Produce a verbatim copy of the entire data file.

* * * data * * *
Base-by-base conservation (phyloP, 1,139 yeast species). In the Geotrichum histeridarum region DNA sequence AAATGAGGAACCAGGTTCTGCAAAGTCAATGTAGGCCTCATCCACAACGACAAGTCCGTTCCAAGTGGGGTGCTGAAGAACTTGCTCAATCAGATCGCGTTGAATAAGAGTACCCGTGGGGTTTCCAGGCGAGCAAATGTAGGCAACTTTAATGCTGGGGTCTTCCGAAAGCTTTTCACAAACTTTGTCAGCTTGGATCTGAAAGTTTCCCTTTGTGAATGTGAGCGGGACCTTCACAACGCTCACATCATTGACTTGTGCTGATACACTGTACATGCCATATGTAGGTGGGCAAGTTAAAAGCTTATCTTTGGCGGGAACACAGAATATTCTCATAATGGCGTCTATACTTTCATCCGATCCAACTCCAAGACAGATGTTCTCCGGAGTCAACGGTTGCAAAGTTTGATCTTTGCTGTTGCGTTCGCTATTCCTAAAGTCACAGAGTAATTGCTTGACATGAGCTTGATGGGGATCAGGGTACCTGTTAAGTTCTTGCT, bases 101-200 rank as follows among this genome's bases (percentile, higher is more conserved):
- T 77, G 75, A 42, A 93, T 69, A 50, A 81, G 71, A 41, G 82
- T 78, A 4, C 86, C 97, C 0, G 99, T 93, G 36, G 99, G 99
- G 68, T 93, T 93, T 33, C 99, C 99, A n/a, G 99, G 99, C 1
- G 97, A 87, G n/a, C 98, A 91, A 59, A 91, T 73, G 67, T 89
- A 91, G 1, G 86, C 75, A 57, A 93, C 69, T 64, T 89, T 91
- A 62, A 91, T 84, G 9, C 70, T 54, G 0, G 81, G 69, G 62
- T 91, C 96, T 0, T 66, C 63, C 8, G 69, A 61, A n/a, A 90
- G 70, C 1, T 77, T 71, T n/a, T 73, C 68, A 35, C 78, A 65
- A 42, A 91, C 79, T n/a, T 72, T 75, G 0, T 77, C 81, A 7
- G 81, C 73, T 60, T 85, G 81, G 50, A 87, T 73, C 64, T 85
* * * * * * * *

Base-by-base conservation (phyloP, 1,139 yeast species). In the Geotrichum histeridarum region DNA sequence AAATGAGGAACCAGGTTCTGCAAAGTCAATGTAGGCCTCATCCACAACGACAAGTCCGTTCCAAGTGGGGTGCTGAAGAACTTGCTCAATCAGATCGCGTTGAATAAGAGTACCCGTGGGGTTTCCAGGCGAGCAAATGTAGGCAACTTTAATGCTGGGGTCTTCCGAAAGCTTTTCACAAACTTTGTCAGCTTGGATCTGAAAGTTTCCCTTTGTGAATGTGAGCGGGACCTTCACAACGCTCACATCATTGACTTGTGCTGATACACTGTACATGCCATATGTAGGTGGGCAAGTTAAAAGCTTATCTTTGGCGGGAACACAGAATATTCTCATAATGGCGTCTATACTTTCATCCGATCCAACTCCAAGACAGATGTTCTCCGGAGTCAACGGTTGCAAAGTTTGATCTTTGCTGTTGCGTTCGCTATTCCTAAAGTCACAGAGTAATTGCTTGACATGAGCTTGATGGGGATCAGGGTACCTGTTAAGTTCTTGCT, bases 101-200 rank as follows among this genome's bases (percentile, higher is more conserved):
- T 77, G 75, A 42, A 93, T 69, A 50, A 81, G 71, A 41, G 82
- T 78, A 4, C 86, C 97, C 0, G 99, T 93, G 36, G 99, G 99
- G 68, T 93, T 93, T 33, C 99, C 99, A n/a, G 99, G 99, C 1
- G 97, A 87, G n/a, C 98, A 91, A 59, A 91, T 73, G 67, T 89
- A 91, G 1, G 86, C 75, A 57, A 93, C 69, T 64, T 89, T 91
- A 62, A 91, T 84, G 9, C 70, T 54, G 0, G 81, G 69, G 62
- T 91, C 96, T 0, T 66, C 63, C 8, G 69, A 61, A n/a, A 90
- G 70, C 1, T 77, T 71, T n/a, T 73, C 68, A 35, C 78, A 65
- A 42, A 91, C 79, T n/a, T 72, T 75, G 0, T 77, C 81, A 7
- G 81, C 73, T 60, T 85, G 81, G 50, A 87, T 73, C 64, T 85